(Reuters) - Indian pace-bowling all-rounder Vijay Shankar said confidence in his ability to adapt helped him get over his surprise at being asked to bowl earlier than he expected in their Cricket World Cup victory over Pakistan on Sunday.
India beat their arch-rivals by 89 runs via the Duckworth-Lewis method to keep themselves on course for a semi-final berth and Shankar, drafted in as a replacement for the injured Shikhar Dhawan, made a memorable World Cup debut for his country.
When pace bowler Bhuvneshwar Kumar was injured midway through his third over Shankar was called in to complete it and trapped Pakistan’s Imam-ul-Haq lbw with his very first delivery.
“Coming on to bowl so early was a surprise for me,” said Shankar, who also took the wicket of Pakistan skipper Sarfaraz Ahmed.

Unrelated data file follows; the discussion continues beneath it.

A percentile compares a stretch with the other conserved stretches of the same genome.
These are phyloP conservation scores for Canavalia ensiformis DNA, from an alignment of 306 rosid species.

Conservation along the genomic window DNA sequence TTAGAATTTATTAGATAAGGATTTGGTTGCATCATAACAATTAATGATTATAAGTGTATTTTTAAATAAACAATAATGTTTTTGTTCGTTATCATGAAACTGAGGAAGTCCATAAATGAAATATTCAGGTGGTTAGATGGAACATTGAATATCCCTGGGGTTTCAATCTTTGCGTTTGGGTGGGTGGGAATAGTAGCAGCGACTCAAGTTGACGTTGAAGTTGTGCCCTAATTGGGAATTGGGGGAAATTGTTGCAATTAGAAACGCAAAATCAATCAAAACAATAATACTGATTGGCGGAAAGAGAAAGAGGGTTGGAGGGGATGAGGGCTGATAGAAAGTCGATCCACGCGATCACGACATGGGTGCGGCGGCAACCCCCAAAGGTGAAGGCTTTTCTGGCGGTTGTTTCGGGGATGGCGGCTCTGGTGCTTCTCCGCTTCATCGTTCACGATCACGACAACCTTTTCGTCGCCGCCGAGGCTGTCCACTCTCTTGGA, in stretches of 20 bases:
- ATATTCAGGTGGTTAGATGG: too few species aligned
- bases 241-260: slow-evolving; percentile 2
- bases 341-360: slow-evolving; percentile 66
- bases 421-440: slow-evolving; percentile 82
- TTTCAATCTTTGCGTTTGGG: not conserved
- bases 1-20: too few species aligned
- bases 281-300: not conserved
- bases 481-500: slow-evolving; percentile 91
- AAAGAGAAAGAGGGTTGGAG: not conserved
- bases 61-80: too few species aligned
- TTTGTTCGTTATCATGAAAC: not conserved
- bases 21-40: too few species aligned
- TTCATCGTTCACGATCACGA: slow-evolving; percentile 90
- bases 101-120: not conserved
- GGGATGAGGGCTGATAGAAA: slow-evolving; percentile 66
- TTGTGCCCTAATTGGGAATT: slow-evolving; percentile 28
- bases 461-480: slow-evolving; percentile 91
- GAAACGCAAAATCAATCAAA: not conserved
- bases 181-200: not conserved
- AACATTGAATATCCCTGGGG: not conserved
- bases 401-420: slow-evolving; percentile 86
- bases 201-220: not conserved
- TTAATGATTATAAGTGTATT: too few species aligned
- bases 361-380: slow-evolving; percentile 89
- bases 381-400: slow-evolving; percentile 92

“I am someone as a cricketer who feels it’s very important to be able to adapt quickly to the situation.
“It’s important to improve all aspects of my game so when the situation comes along, I will be ready.”
The 28-year-old also chipped in with an unbeaten run-a-ball 15 with the bat to help India reach 336 for five after dropping down the order to number six to allow Hardik Pandya more time at the crease.
“I have to be flexible in my role, batting and bowling,” he added. “I just think it was a great opportunity to make my World Cup debut against Pakistan when there would be so many people watching the game. I tried to enjoy each moment.”
Shankar’s efforts drew praise from Indian cricketing great Sachin Tendulkar.
“I thought his inclusion was correct and he proved himself,” Tendulkar told the India Today magazine. “Picking the wicket off the first ball was a dream start for him. Before (Pakistan) could press the gas hard, Vijay Shankar hurt them.”
India, who are third in the standings, next face Afghanistan in Southampton on Saturday.
Reporting by Simon Jennings in Bengaluru; Editing by Peter Rutherford